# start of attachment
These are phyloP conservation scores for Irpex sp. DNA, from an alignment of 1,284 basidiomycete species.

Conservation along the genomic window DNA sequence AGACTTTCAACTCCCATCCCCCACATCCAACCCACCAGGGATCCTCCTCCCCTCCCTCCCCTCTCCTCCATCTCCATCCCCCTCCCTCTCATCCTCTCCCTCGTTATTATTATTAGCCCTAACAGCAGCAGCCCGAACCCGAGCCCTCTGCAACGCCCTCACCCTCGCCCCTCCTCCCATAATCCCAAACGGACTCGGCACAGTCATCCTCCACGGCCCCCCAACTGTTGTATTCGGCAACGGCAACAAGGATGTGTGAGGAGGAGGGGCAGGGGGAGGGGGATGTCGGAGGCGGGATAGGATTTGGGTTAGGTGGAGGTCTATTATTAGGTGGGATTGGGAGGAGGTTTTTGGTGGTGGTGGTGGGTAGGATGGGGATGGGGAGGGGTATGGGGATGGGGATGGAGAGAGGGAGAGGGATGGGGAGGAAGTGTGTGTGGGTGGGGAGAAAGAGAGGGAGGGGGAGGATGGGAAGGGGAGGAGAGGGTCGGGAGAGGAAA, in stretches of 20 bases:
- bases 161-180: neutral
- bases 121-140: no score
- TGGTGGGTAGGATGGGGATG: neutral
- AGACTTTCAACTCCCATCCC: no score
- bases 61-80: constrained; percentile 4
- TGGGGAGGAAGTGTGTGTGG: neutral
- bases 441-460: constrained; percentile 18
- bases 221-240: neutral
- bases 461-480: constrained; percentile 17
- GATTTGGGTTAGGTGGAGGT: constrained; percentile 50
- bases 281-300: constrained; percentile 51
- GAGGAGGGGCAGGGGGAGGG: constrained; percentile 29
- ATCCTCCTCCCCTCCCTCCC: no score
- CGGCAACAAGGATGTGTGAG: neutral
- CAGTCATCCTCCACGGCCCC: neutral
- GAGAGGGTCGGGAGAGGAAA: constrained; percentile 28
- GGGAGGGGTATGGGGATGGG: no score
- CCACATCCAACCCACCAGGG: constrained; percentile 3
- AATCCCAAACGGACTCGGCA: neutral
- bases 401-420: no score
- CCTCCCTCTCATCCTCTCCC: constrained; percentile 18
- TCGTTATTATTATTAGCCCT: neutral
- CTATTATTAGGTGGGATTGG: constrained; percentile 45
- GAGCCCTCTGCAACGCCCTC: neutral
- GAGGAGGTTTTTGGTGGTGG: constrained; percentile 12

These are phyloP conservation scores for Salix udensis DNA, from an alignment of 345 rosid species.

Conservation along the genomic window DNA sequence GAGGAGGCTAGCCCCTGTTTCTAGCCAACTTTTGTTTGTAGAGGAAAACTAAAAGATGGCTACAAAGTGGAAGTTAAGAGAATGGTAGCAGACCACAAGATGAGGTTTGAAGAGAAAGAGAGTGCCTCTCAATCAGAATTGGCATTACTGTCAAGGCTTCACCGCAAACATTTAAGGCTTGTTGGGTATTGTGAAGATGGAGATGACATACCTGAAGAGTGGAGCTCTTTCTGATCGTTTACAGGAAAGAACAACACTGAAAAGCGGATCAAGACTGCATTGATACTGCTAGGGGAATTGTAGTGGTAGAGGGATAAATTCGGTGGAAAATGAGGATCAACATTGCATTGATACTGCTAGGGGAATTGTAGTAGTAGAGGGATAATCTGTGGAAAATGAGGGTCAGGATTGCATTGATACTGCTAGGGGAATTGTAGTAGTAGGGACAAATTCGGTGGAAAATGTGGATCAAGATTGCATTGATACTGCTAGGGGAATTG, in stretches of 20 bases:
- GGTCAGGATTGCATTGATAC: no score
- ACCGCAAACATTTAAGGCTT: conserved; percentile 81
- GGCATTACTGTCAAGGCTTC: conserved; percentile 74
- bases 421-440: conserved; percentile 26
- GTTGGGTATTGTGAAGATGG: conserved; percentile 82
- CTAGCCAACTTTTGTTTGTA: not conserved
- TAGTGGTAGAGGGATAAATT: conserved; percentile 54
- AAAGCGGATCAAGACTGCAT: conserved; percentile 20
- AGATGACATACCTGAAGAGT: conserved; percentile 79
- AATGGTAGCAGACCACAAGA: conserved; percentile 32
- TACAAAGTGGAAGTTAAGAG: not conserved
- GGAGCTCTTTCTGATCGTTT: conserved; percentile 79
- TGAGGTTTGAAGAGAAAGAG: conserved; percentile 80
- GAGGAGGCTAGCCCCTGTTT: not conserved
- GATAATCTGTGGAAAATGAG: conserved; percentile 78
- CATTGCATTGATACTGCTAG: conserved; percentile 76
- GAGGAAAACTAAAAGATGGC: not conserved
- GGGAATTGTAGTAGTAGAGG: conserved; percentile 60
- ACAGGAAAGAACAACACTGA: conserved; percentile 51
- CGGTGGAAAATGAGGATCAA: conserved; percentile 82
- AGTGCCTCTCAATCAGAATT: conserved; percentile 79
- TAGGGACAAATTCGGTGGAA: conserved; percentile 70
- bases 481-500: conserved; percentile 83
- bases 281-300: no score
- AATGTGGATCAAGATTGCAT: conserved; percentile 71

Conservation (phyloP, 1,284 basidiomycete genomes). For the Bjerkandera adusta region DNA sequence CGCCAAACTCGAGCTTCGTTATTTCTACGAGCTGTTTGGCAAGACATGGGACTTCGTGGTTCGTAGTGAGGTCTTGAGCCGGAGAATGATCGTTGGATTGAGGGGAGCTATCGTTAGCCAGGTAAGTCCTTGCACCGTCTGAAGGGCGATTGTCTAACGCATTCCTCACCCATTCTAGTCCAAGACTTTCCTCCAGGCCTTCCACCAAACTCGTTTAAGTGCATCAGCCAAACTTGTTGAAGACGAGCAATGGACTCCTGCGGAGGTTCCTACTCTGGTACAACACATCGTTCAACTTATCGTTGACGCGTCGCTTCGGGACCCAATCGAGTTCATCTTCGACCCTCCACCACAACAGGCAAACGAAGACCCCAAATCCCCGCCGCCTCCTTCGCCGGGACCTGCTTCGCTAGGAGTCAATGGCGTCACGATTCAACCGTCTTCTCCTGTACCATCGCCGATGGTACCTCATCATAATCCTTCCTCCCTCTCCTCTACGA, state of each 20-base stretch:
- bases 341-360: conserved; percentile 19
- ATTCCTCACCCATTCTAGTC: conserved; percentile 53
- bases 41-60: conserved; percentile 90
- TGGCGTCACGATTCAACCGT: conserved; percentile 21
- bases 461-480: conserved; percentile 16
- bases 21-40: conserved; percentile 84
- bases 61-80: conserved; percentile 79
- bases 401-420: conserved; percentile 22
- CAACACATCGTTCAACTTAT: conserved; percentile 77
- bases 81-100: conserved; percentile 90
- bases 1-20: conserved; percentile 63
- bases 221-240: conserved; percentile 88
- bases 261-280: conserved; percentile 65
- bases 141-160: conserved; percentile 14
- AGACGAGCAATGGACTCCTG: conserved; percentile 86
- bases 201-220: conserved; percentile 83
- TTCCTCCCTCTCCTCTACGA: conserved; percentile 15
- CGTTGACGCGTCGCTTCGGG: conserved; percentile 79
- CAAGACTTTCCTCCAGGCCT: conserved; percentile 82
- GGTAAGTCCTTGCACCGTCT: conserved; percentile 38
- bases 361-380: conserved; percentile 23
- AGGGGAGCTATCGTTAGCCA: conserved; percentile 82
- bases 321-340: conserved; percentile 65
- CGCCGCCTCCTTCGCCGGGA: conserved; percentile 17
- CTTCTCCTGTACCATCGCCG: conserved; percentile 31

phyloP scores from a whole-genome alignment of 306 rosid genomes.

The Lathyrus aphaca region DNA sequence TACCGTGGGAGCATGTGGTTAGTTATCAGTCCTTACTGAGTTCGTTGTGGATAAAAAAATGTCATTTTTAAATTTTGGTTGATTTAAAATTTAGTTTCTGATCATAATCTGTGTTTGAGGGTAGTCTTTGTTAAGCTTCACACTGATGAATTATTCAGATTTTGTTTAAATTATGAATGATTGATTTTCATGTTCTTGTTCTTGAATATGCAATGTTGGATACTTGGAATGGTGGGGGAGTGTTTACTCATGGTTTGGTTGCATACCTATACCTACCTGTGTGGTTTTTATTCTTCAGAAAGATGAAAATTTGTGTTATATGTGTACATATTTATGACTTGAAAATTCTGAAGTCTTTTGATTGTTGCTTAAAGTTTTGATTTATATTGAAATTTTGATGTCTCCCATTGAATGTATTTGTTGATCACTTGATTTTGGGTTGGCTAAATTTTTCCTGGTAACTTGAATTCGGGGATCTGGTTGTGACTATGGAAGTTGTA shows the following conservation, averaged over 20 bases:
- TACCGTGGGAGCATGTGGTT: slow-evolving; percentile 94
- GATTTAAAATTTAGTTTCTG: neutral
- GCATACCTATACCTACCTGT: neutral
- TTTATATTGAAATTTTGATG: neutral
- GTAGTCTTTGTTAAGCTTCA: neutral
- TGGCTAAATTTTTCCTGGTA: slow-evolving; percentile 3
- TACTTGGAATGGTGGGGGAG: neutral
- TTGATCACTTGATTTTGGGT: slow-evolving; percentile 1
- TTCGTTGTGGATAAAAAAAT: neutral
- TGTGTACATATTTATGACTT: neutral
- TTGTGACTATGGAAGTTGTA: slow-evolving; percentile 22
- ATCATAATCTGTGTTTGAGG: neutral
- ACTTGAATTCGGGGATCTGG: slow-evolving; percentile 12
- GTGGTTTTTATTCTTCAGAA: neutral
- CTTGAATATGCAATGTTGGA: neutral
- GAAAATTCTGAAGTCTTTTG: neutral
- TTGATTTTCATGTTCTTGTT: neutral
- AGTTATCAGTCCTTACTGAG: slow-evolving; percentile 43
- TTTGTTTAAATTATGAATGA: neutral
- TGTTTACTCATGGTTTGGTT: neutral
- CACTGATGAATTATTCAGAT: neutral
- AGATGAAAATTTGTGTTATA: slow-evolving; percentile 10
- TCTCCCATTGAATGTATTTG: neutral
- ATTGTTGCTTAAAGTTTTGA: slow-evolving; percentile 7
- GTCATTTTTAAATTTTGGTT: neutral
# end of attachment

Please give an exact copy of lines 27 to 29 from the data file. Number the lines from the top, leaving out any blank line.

- GAGGAGGTTTTTGGTGGTGG: constrained; percentile 12

These are phyloP conservation scores for Salix udensis DNA, from an alignment of 345 rosid species.

Conservation along the genomic window DNA sequence GAGGAGGCTAGCCCCTGTTTCTAGCCAACTTTTGTTTGTAGAGGAAAACTAAAAGATGGCTACAAAGTGGAAGTTAAGAGAATGGTAGCAGACCACAAGATGAGGTTTGAAGAGAAAGAGAGTGCCTCTCAATCAGAATTGGCATTACTGTCAAGGCTTCACCGCAAACATTTAAGGCTTGTTGGGTATTGTGAAGATGGAGATGACATACCTGAAGAGTGGAGCTCTTTCTGATCGTTTACAGGAAAGAACAACACTGAAAAGCGGATCAAGACTGCATTGATACTGCTAGGGGAATTGTAGTGGTAGAGGGATAAATTCGGTGGAAAATGAGGATCAACATTGCATTGATACTGCTAGGGGAATTGTAGTAGTAGAGGGATAATCTGTGGAAAATGAGGGTCAGGATTGCATTGATACTGCTAGGGGAATTGTAGTAGTAGGGACAAATTCGGTGGAAAATGTGGATCAAGATTGCATTGATACTGCTAGGGGAATTG, in stretches of 20 bases: